Regulatory Updates

DoD Decreases Its Budget for Procurement Programs. The U.S. Department of Defense ("DoD") released its Fiscal Year 2020 Budget Request in March 2019. The Procurement Programs portion of the budget calls for approximately $143.1 billion in total obligational authority across DoD for procurement. As shown in Appendix A to DoD's Overview of the FY2020 Defense Budget, this represents a decrease of approximately $4.2 billion compared to the amount enacted in FY2019.

Rapid Acquisition Authority. On March 20, 2019, DoD's Office of the Under Secretary for Defense for Acquisition and Sustainment released DoD Manual 5000.78, "Rapid Acquisition Authority (RAA)," which describes processes available to expedite DoD acquisitions and rapidly fill urgent operational needs such as: elimination of deficiencies resulting in combat casualties, impacting contingency operations, or caused by a cyber-attack; compelling national security needs for rapid fielding or rapid prototyping; or where certain supplies or services are "urgently needed to react to an enemy threat or respond to significant and urgent safety situations." For example, upon an RAA determination, the agency may use any funds available to the DoD for such supplies or services (subject to certain limitations) upon a written determination that the funds are necessary.

Accounting Firms Contracting with DoD for Audits Must Reveal Disciplinary Proceedings. The U.S. Department of Defense's Office of the Under Secretary for Defense for Acquisition and Sustainment issued Class Deviation 2019-O0007 (and its Attachment), "Accounting Firms Used to Support Department of Defense Audits," on March 21, 2019, which requires the use of a contract clause to implement Section 1006 of the National Defense Authorization Act for Fiscal Year 2019. The clause requires accounting firms providing financial statement auditing or audit remediation services to DoD in support of the audits required under 31 U.S.C. § 3521 to provide to the Contracting Officer a statement setting forth the details of any disciplinary proceedings with respect to the accounting firm or its associated personnel before any entity with the authority to enforce compliance with rules or laws applying to audit services offered by accounting firms.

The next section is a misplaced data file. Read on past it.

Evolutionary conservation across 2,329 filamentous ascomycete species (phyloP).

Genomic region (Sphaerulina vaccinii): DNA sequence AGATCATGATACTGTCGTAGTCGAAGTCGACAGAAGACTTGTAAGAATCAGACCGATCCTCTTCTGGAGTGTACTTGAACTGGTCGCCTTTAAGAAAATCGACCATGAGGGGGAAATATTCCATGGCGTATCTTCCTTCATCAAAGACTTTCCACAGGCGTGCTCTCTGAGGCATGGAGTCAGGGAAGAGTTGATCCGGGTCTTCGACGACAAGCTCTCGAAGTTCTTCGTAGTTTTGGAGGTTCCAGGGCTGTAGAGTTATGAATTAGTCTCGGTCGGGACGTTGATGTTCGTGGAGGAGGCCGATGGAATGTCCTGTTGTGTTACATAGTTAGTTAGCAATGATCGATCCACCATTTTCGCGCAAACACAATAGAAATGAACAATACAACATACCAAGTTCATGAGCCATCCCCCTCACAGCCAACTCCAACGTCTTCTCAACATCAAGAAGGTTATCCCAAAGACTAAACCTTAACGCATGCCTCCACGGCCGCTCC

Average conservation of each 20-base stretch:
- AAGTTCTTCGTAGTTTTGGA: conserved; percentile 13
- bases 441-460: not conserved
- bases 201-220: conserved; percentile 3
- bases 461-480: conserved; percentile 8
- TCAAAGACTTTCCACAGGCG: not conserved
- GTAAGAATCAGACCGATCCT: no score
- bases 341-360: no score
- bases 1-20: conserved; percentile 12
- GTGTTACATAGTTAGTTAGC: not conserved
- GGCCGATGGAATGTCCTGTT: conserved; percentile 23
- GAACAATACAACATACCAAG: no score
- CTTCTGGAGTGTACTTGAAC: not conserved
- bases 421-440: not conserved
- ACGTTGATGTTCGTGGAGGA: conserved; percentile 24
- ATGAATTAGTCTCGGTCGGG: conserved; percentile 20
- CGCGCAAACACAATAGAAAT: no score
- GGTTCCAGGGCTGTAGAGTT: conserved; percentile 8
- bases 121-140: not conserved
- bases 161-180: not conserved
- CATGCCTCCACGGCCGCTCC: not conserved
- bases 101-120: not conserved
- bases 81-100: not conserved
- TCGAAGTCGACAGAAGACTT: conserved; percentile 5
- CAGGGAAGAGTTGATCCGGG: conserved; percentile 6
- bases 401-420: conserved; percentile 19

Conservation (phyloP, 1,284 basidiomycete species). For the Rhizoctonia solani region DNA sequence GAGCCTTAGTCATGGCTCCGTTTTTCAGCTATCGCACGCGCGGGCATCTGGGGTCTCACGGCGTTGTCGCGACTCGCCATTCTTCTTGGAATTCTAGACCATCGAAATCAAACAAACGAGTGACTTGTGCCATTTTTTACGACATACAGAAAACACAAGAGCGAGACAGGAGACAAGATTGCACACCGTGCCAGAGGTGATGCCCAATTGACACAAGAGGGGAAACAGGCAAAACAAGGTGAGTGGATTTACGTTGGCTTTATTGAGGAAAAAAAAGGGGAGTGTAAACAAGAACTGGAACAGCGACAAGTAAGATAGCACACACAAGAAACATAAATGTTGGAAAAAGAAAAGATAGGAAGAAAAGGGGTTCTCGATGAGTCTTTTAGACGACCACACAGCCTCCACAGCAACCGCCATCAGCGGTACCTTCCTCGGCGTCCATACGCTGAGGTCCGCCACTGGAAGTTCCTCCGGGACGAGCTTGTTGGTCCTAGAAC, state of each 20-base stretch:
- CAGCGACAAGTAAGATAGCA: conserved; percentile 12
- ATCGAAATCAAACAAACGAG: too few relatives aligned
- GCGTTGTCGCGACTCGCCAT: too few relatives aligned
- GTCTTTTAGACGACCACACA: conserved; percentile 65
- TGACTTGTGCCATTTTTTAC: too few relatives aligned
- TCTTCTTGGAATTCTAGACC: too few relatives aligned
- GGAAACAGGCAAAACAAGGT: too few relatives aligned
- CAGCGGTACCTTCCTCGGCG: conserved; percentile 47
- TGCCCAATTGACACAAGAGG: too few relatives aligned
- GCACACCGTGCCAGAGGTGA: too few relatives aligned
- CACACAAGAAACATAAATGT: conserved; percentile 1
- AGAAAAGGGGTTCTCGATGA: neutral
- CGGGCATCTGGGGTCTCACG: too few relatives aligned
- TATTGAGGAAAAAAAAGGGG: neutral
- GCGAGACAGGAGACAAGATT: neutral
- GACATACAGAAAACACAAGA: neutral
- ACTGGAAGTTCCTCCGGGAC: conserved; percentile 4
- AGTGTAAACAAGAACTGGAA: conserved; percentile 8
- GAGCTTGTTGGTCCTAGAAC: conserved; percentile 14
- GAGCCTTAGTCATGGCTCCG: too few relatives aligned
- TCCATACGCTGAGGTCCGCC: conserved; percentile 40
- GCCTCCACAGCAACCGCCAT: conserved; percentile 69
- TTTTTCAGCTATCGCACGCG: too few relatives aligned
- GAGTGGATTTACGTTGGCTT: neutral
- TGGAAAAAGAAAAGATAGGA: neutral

Ability One Procurement List—Additions & Deletions. On March 29, 2019, the Committee for Purchase from People Who Are Blind or Severely Disabled published an updated list of additions to and deletions from its Procurement List. The action "adds products and service to the Procurement List that will be furnished by nonprofit agencies employing persons who are blind or have other severe disabilities, and deletes products and services from the Procurement List previously furnished by such agencies." Comments on other proposed additions and deletionsmust be received by April 28, 2019.

Congressional Developments

Draft Legislation Eliminating Option Years in Sole Source Small Business Awards. On March 6, 2019, the Expanding Contracting Opportunities for Small Businesses Act of 2019 (S.673) was introduced in the U.S. Senate. The Bill would "amend the Small Business Act to eliminate the inclusion of option years in the award price for sole source contracts." It would also require the U.S. Comptroller General to evaluate the policies and practices used by the Small Business Administration and other federal agencies to provide assurances that (1) contracting officers are properly classifying sole source awards under those programs in the Federal Procurement Data System; and (2) sole source contracts awarded under those programs are being awarded to eligible concerns.

Draft Legislation Encouraging Cybersecurity for "Internet of Things Devices." On March 11, 2019, the Internet of Things Cybersecurity Improvement Act of 2019 (S.734) was introduced in the U.S. Senate. The Bill seeks to "leverage Federal Government procurement power to encourage increased cybersecurity for Internet of Things devices" by requiring the National Institute of Standards and Technology ("NIST") to publish "policies and procedures for a contractor or vendor providing a covered device to the Federal Government on (A) receiving information about a potential security vulnerability relating to the covered device; and (B) disseminating information about the resolution of a security vulnerability relating to the covered device." A "covered device" is "capable of connecting to and is in regular connection with the Internet" but is "not a general-purpose computing device, including personal computing systems, smart mobile communications devices, programmable logic controls, and mainframe computing systems." Under the Bill, NIST's guidance would prohibit agencies from acquiring or using any covered device from a contractor if the contractor failed to comply with the guidance. NIST has recognized a critical cybersecurity gap for such devices and in September 2018, drafted NISTIR 8228Considerations for Managing Internet of Things (IoT) Cybersecurity and Privacy Risks. The draft legislation directs NIST to complete its guidance no later than September 30, 2019.